The emergence of COVID-19 led to the “Korean New Deal” in 2020, which included a “Digital New Deal,” as much of the country worked remotely. The Korean government heavily promoted sub-projects, including on fifth-generation (5G) wireless technology, artificial intelligence, blockchain technology, and cloud-computing technology, with a focus on advancing cybersecurity.
In recent years, the global proliferation of ransomware has had adverse impacts on both countries and led to government efforts to engage public-sector and private-sector entities on defense mechanisms and sanctions, indictments, and international cooperation. FBI Director Christopher Wray noted that U.S. ransomware victims paid an estimated $350 million in ransom in 2020, and that the number of complaints the FBI received increased by 82 percent between 2019 and 2021.
The U.S. Department of Justice (DOJ) indicted three North Korean military hackers in 2021 for a wide-ranging criminal conspiracy to conduct a series of destructive cyberattacks, to steal and extort more than $1.3 billion of money and cryptocurrency from financial institutions and companies, to create and deploy multiple malicious cryptocurrency applications, and to develop and fraudulently market a blockchain platform.
Additionally, the DOJ created a National Cryptocurrency Enforcement Team (NCET) alongside the FBI’s creation of a Virtual Asset Exploitation Unit, specifically focused on disrupting cybercrime and international virtual currency used in such crimes. The goal of the program is to help law enforcement authorities in other countries to “improve their techniques and abilities in cryptocurrency investigations.”
In May 2022, the U.S. Department of the Treasury announced the sanctioning of an online cryptocurrency mixer for its ties to the North Korean Lazarus Group and its use of the mixer to launder more than $20 million of a recent $620 million heist by the group.
The U.S. and South Korea have recently participated in several international cyber exercises of note. The North Atlantic Treaty Organization’s (NATO’s) Locked Shields exercise, hosted by the NATO Cooperative Cyber Defense Center of Excellence (CCDOE) in Estonia, is the world’s largest annual interactive cyber drill and includes more than 2,000 participants from 32 countries. South Korea has participated in the exercise since 2018, and after its most recent participation in April 2022, was officially admitted as a contributing participant to the CCDOE. A commentator for The Global Times, the Chinese Communist Party state media apparatus, tweeted a not-so-veiled threat against South Korea after South Korea’s admittance: “If South Korea takes a path of turning hostile against its neighbors, the end of this path could be a Ukraine.”
Although North Korea will brazenly continue to use its cyber capabilities to achieve a variety of goals, China is the pre-eminent global cyber threat. U.S. Director of National Intelligence Avril Haines testified recently that China “presents the broadest, most active, and persistent cyber espionage threat to U.S. government and private sector networks.”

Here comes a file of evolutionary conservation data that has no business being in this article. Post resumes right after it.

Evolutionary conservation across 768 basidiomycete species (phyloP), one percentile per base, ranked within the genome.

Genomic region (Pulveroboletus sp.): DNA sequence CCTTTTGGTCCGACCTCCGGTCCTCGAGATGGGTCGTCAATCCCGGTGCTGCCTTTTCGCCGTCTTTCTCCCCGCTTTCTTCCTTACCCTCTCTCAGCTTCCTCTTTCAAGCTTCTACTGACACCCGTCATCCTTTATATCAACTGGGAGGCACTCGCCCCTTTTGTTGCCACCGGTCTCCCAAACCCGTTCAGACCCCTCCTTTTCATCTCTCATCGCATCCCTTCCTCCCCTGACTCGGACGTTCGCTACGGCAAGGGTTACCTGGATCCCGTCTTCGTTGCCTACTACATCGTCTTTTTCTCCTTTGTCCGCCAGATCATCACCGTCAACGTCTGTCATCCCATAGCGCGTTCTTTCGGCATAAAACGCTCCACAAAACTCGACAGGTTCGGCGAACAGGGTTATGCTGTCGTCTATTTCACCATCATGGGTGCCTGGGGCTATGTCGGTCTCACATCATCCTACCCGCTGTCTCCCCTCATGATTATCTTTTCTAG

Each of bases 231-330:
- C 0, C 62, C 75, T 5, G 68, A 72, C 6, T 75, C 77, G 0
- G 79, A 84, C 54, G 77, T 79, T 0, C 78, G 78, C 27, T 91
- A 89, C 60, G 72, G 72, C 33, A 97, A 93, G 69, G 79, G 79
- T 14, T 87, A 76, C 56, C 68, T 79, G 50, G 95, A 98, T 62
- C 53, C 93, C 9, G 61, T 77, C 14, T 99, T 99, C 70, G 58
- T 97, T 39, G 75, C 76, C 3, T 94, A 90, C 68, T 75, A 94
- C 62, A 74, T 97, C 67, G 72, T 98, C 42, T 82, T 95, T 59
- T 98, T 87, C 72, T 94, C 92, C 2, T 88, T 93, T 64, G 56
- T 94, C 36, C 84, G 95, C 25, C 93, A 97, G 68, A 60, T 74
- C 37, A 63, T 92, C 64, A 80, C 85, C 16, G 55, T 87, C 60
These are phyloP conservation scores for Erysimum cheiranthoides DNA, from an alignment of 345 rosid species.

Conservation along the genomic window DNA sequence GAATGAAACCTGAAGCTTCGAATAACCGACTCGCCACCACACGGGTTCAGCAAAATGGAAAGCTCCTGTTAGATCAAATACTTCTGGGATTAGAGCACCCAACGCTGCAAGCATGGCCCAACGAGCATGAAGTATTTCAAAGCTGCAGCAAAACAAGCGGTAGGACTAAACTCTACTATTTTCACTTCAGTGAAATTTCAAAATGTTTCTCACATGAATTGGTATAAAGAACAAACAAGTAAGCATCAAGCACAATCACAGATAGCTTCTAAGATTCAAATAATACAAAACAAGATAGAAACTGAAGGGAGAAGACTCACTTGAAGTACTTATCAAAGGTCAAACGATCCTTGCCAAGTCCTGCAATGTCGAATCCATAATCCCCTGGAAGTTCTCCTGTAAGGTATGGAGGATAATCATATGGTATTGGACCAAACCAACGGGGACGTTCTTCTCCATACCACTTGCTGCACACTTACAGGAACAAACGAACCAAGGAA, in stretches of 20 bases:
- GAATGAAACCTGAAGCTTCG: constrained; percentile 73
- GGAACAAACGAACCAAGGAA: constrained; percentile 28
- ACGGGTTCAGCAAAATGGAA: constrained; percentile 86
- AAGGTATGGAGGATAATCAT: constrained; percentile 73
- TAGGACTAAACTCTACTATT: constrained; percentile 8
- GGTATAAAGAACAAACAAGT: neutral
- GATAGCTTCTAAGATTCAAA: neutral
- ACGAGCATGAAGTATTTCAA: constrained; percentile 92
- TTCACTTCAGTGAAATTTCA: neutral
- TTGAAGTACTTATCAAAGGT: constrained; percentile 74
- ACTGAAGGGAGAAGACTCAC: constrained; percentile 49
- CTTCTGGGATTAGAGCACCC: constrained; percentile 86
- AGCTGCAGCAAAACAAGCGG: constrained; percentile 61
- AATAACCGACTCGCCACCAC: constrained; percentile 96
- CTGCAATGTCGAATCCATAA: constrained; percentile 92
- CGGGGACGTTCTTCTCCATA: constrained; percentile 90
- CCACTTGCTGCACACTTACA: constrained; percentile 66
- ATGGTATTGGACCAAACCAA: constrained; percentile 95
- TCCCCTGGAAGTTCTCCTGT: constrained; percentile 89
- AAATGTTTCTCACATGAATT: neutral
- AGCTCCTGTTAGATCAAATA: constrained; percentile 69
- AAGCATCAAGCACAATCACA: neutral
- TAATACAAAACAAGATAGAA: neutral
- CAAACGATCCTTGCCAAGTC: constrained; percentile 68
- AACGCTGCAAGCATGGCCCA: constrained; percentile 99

Strengthening Cyber Cooperation
President Yoon campaigned on the renewal of a “comprehensive strategic alliance” with the United States. While the U.S. and South Korea have made tangible improvements on their cybersecurity cooperation and their respective cyber policies, there is room for strategic improvement and a need for expeditious results.
The Biden Administration should:
- Strengthen the relationship between law enforcement entities, including the DOJ’s NCET and the FBI’s Virtual Asset Exploitation Unit. The U.S. should use these units to further international collaboration on reducing cybercrime. The DOJ will send a cyber-operations liaison to Europe to work with Eurojust, the European Union judicial cooperation and joint investigation agency, on accelerating cases against top cybercriminals. An appointment of such an official would be useful in the Indo–Pacific, too, with the U.S. embassy in Seoul possibly being a prime location for housing such expertise.
- Yoon’s presidential election campaign focused significantly on the future of cryptocurrency and South Korean leadership on technology issues. Immense challenges and opportunities have arisen with blockchain technology and cryptocurrencies. Any regulatory approaches must be evenly balanced and not impede future capabilities in these emerging fields. Law enforcement must investigate, prosecute, and sanction the exploitation of cryptocurrency exchanges for criminal and financial means. The two countries have much to offer in maximizing the benefits of digital currency while increasing resources and expertise to combat nefarious uses, including North Korea’s predominant usage of funding illicit operations and avoiding sanctions. Both countries must fully enforce laws and sanctions against North Korea and other malicious cyber actors who provide technology, equipment, or training to North Korea.